EDITORIALS

The Many Colors of Tarsem Singh's The Fall

by
March 26, 2008
Source: Cinematical

The Many Colors of Tarsem Singh's The Fall

As Alex rightly pointed out back in February, the trailer for The Fall doesn't exactly lend much to understanding the film's story. Likewise, the stills Cinematical brings us today are equally confounding. But do we really need to understand what's going on? The Fall is directed Tarsem Singh, the seemingly low-frequency mastermind behind The Cell from 2000. Plot and acting aside, the visuals in that film were positively spectacular. From what we're seeing of Fall, it looks like we're in for another mind-bending exploration of the visual.

The Fall was filmed over a period of four years and in 24 different countries. It's official description sheds a little light on what we're seeing in this pre-release material. "In a hospital a little girl with a broken collar bone meets a bedridden man who starts telling her a fantastical story which reflects his state of mind. As time goes by fiction and reality start to intertwine in this uplifting epic fantasy."

Tarsem Singh's The Fall

Tarsem Singh's The Fall

Tarsem Singh's The Fall

Tarsem Singh's The Fall

Tarsem Singh's The Fall

Tarsem Singh's The Fall

Tarsem Singh's The Fall

Actually, pre-release is a bit incorrect. While the film makes an official release on May 9th, The Fall premiered at the Toronto Film Festival in 2006. Why has it taken so long to reach the public? Apparently, early criticism wasn't very kind. Thankfully, two important people did like it. David Fincher (Fight Club, Zodiac) and Spike Jonze (Being John Malkovich, Where the Wild Things Are) are "presenting" the film to limited domestic audiences. Fincher described his impression of the film as being, "what would've happened if Andrei Tarkovsky had made The Wizard of Oz."

I honestly can't wait for this to come out. I've grown pretty fond of the lead, Lee Pace, through his work in "Pushing Daisies," and am amazed at what Tarsem is able to conjure. Interestingly, the guy doesn't actually produce much. This is his first big project since The Cell. Talk about a rare treat.

Tarsem is unapologetically pragmatic, too. "Money makes accountants happy. But I didn't want to end up an old guy, sitting around talking about the movie I never got to make." He financed this project himself, so I hope folks go out to see it. The project's artfulness, the director's sensibility and the general idea of supporting something truly creative should be enough to motivate the masses. I certainly hope so.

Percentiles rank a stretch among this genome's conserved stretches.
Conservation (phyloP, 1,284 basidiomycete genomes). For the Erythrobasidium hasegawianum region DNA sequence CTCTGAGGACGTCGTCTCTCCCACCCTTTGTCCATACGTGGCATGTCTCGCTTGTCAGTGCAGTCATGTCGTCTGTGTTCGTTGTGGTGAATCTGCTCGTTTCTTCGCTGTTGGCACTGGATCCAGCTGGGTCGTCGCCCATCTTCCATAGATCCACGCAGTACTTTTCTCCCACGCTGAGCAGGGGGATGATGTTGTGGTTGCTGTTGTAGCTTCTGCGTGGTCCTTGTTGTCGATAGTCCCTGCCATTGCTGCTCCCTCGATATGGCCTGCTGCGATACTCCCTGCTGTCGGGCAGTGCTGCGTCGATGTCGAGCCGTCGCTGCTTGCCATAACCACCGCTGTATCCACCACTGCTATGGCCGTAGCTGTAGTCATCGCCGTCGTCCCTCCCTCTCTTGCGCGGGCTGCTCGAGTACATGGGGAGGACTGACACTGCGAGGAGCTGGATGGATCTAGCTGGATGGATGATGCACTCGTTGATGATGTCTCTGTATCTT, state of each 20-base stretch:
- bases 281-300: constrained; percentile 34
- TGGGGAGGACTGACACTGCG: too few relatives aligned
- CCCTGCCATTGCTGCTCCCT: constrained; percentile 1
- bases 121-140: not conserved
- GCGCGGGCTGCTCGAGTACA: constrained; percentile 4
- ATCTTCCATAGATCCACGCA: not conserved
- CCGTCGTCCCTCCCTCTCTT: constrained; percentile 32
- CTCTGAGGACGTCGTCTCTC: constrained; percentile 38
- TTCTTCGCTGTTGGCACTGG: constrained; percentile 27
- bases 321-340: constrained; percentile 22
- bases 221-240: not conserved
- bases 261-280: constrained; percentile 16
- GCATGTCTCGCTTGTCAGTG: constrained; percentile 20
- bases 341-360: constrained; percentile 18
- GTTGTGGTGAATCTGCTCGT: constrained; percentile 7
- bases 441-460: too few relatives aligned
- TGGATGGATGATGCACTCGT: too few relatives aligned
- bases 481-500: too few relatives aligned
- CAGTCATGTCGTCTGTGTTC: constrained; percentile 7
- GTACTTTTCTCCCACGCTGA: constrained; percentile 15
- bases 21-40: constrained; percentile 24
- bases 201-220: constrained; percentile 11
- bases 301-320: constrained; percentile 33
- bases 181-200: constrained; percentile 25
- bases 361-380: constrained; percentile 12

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  • Nate
    I'm really looking forward to this movie as well. Like you said about the downfalls of The Cell, I still liked the movie in a macabre sort of way.
  • Alfredo
    I would watch the movie for that last picture alone. Either way, I've been planning to watch this since the trailer appeared. Gotta save money for all those May movies.
  • cyn
    Wow. beautiful images.
  • sarah
    i wanna see this so bad. please please come to my city. or at least go to dvd faster for me!!!
  • Hey Kevin, I just saw The Fall at a screening for the Amsterdam Fantastic Film Festival two days ago and I'm sorry to say it was a disappointment. Eventhough this movie does have some of the most stunning visuals I have ever seen, it still fails to deliver because of the fact that Tarsem is only concerned with the visual look of the film and forgets everything else that makes for a good movie, like for instance acting and dialogue. The Cinematography is nothing short of stunning, but because the movie in the end has no soul there's an eerie emptiness about it in spite of all the visual imagery. Aside fom that, the homo-eroticism is even way more over the top than in 300 so it does make for quite a few good unintended laughs. But still, it leaves you thinknig what a great movie this could have been if they would have gotten a film director instead of a director of tv-commercials, and let Tarsem stick to the cinematography instead.
  • Djo Rock
    Looks to me like this dude's reaction to having seen "The Cremaster Cycle". Which I can almost guarantee will be better. (Sorry, you probably won't be able to rent it at the video store. But it's a pretty important film, by any standards...)
  • I've enjoyed Tarsem's work since his Deep Forest music video. Great stuff!

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